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can do to improve the experience of migrant workers. The study, Skills dimension of migration: ETF survey in Armenia and Georgia, is one of several migration surveys the ETF has carried out in Albania, the Republic of Moldova, Tunisia and elsewhere.

“…ENABLE CIRCULAR MIGRATION THAT CREATES A ‘WIN-WIN-WIN’ SITUATION FOR THE MIGRANTS, THE SENDING COUNTRIES AND THE RECEIVING COUNTRIES.” Accurate information can help inform policy making, particularly in EU priority areas such as bilateral agreements, social protection for migrants and skills development for returnees. “The main aim now is to foster or enable circular migration that creates a ‘win-win-win’ situation for the migrants, the sending countries and the receiving countries,” Manasyan observes. Better working conditions for migrants – such as minimum wages, health and safety regulations – can help improve

In Armenia migration is an overwhelming economic necessity. Photos: Marcin Monko, ETF

their economic status in receiving countries, adding to the value of remittances they send home and the skills they can contribute on returning home. In a good year, Armenian migrant workers may send back an amount equal to the entire national budget in remittances. Every second household in Armenia relies upon the money for daily needs.


The new study – due to be discussed in mid October at a conference in Yerevan – is based on interviews with 4,000 people, divided between those intending to migrate and those who have returned after working abroad for at least three months.

A striking finding of the report was that returning migrants were barely aware of a range of government programmes designed to help reintegrate them into the domestic labour force. Although the programmes are not widespread, it suggests they are not being well targeted or advertised. With employment rates of just 40% in Armenia and under 30% in Georgia for returnees, the low visibility of such programmes suggests both countries need to do more to publicise what help is available.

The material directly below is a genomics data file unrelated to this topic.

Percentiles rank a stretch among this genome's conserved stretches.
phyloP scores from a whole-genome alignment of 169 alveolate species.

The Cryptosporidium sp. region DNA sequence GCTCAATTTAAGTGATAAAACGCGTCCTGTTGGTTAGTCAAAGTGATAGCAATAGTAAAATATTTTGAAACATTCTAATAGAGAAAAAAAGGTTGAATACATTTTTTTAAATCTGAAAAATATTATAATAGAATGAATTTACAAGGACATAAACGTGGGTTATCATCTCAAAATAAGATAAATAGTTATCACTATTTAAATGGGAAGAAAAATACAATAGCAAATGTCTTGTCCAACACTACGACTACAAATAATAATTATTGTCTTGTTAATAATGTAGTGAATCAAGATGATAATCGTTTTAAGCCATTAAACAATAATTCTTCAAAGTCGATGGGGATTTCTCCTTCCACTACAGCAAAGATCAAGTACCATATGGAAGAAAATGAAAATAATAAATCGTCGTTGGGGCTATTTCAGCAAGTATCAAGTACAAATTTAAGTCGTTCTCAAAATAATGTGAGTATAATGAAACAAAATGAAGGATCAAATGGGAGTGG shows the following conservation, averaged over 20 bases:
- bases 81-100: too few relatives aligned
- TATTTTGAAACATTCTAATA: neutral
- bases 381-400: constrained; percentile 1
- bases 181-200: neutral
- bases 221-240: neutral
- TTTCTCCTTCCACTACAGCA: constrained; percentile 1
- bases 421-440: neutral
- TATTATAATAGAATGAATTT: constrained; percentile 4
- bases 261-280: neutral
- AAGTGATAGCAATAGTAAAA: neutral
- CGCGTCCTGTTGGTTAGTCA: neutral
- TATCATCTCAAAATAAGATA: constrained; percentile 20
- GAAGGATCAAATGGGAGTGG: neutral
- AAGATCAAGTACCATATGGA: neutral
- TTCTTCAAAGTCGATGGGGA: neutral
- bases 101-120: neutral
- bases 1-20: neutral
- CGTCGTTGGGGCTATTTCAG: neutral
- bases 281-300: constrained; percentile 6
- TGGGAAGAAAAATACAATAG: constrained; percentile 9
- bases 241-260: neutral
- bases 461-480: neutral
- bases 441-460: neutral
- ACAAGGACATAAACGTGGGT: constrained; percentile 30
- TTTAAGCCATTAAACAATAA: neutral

Economic necessity was the common cause of migration in both countries, although Georgians tended to head towards Europe and the USA while the ease of getting a visa continues to make Russia the top destination for Armenians – more than 60% of potential migrants and 80% of returnees.

Arne Baumann, the ETF’s migration and skills project coordinator for Armenia, observes that since October 2011, a Joint Mobility Partnership is in force between Armenia, the EU and several EU member states. “The surveys enable us to focus actions on those areas where they are most needed, for example pre-departure training of migrants or improving the use